To improve the quality of the observed spectra, we manually cut isolated spikes out of 4 (the two nearest channels being lower than 3), and discarded observations with anomalous system temperature or with a high sky opacity. Different observations of the same transitions were averaged, and the antenna temperature was scaled with the telescope main beam efficiency by the relation , where . The central frequency, beam width, beam efficiency, system temperature, rms level and bandwidth are reported in Table 1 for each of the observed frequency ranges. The expected flux derived from the synthetic spectrum and the 3 detection limit corrected for beam dilution are also reported for the corannulene observations. The rms level was calculated after smoothing the spectra to the velocity resolution of 0.4 km s. In Fig. 4 we show the observed spectra in the regions where the 135 134 and 86 85 transitions of CH are expected, and the CO and CO observations (further plots can be found in the electronic version of the article). We did not detect any corannulene line at any frequency. The best rms level for corannulene has been obtained for the transitions J+1 J = 135 134, 84 83 and 86 85.

Figure 4: Observations of the expected frequency range for the 135 134 transition at 137 GHz, the 86 85 transition at 88 GHz of CH, the CO(1-0) and CO(1-0),(2-1) transitions. Horizontal red lines indicate the first 3 sigma levels. See the electronic version of the article for further plots.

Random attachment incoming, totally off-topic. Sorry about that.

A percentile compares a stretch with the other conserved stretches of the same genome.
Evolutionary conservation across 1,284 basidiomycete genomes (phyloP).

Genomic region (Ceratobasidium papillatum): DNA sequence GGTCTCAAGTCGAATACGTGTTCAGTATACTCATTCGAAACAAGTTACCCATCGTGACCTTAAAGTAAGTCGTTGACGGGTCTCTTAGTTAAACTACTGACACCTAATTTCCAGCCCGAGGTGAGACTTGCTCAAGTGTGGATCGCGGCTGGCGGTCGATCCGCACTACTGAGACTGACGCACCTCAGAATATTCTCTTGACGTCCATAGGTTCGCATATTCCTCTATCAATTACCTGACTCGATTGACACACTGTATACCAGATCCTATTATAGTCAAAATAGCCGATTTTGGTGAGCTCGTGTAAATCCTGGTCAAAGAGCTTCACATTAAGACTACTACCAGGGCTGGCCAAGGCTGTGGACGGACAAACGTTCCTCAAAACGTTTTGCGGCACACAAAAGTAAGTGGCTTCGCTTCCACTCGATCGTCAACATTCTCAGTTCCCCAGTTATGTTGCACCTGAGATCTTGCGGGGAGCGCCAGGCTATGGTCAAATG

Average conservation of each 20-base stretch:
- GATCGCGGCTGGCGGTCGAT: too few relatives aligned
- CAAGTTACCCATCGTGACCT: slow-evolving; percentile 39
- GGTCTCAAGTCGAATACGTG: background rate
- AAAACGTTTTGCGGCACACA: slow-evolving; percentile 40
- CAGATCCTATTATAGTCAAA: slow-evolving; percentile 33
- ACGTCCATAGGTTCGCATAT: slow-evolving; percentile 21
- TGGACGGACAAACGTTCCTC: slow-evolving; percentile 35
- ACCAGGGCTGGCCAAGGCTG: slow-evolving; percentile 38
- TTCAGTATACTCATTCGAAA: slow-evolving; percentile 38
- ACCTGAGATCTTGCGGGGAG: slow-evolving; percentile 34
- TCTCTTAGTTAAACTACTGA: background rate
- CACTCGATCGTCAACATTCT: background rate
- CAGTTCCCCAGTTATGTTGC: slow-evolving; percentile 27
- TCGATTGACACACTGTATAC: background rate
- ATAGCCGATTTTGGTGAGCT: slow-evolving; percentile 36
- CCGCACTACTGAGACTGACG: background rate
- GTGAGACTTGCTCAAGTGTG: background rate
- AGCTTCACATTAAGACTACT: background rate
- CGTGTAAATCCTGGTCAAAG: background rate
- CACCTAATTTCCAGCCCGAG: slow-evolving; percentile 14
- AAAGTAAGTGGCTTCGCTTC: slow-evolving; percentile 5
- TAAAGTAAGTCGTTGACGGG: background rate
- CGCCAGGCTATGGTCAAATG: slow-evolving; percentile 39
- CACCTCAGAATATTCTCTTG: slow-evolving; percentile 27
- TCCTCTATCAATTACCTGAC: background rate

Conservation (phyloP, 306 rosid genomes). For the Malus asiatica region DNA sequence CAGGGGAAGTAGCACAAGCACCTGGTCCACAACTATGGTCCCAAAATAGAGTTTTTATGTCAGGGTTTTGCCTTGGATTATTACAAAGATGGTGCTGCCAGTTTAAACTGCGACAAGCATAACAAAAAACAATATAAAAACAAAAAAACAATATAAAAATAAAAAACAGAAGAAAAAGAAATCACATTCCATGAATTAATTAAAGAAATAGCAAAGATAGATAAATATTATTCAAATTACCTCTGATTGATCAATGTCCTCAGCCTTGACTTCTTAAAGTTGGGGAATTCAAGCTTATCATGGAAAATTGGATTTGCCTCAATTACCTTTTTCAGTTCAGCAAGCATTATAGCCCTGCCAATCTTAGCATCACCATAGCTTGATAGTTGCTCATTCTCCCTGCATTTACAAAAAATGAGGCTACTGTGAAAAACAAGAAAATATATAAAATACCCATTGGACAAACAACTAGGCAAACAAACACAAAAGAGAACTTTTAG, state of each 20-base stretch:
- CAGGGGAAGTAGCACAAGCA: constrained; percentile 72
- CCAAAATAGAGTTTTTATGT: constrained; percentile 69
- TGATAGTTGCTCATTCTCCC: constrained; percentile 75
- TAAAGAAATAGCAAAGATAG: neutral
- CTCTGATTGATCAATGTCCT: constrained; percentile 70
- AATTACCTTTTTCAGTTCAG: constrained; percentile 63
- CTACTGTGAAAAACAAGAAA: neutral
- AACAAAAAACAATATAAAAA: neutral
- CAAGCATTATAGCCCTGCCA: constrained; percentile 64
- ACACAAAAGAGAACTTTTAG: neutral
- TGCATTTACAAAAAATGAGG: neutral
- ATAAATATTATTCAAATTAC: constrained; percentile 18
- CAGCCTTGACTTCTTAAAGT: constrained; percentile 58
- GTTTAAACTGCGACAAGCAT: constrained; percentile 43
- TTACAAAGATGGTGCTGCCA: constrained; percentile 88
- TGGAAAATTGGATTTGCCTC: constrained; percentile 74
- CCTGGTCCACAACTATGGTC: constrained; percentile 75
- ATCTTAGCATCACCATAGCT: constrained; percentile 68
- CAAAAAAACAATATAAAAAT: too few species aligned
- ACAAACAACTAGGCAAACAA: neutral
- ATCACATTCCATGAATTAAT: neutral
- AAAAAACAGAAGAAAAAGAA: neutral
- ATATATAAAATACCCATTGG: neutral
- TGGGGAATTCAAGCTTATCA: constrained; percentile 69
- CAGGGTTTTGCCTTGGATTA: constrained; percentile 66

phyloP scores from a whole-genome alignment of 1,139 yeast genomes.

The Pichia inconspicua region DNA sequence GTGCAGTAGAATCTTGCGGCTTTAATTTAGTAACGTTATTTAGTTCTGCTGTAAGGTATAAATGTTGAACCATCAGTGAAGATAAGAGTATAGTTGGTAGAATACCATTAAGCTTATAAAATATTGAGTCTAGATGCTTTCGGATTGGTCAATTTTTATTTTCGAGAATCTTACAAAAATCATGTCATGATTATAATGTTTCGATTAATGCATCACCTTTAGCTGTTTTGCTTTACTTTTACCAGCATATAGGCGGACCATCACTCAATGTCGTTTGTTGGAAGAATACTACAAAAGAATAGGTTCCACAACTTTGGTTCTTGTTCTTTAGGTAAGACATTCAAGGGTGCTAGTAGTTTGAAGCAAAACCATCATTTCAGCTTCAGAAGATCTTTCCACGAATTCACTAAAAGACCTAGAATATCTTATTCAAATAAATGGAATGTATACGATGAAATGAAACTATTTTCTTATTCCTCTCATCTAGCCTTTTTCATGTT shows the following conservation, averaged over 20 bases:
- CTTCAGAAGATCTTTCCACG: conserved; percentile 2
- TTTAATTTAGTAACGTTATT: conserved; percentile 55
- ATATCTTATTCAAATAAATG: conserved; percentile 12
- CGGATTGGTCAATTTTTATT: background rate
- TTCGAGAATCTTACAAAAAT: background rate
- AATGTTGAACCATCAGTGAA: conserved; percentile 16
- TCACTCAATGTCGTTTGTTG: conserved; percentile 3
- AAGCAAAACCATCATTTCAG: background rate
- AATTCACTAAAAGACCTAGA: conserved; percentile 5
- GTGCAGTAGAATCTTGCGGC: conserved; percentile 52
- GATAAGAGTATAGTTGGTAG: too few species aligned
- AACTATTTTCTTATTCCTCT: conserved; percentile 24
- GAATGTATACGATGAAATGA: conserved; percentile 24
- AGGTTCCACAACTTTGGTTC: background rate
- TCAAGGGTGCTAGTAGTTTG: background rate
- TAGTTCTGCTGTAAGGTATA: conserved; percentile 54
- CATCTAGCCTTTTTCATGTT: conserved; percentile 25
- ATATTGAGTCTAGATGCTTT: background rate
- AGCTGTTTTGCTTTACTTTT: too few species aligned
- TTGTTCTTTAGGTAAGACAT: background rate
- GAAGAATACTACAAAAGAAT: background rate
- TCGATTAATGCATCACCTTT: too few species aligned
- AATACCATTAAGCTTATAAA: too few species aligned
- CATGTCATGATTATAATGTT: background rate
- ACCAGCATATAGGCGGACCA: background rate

5 Results and discussion

To calculate an upper limit to the abundance of corannulene in the source, we assumed a 3 detection limit and a gaussian profile with a FWHM of 1 km s. Before comparing the observed rms to the model, we have to take into account the effect of beam dilution. As a first approximation, we assume that PAH emission is distributed homogeneously in a 20”x10” area as observed for AIB emission (waters98).

The best noise levels are reached, on average, with the 3 mm observations, but the 1 and 2 mm observations suffer less from beam dilution. To compute a reliable upper limit to the abundance of corannulene, we chose the 135 134 transition at 2 mm, which is not only the transition with the lowest rms, but also the best compromise between the loss of flux due to beam dilution and expected intensity derived from the synthetic spectrum.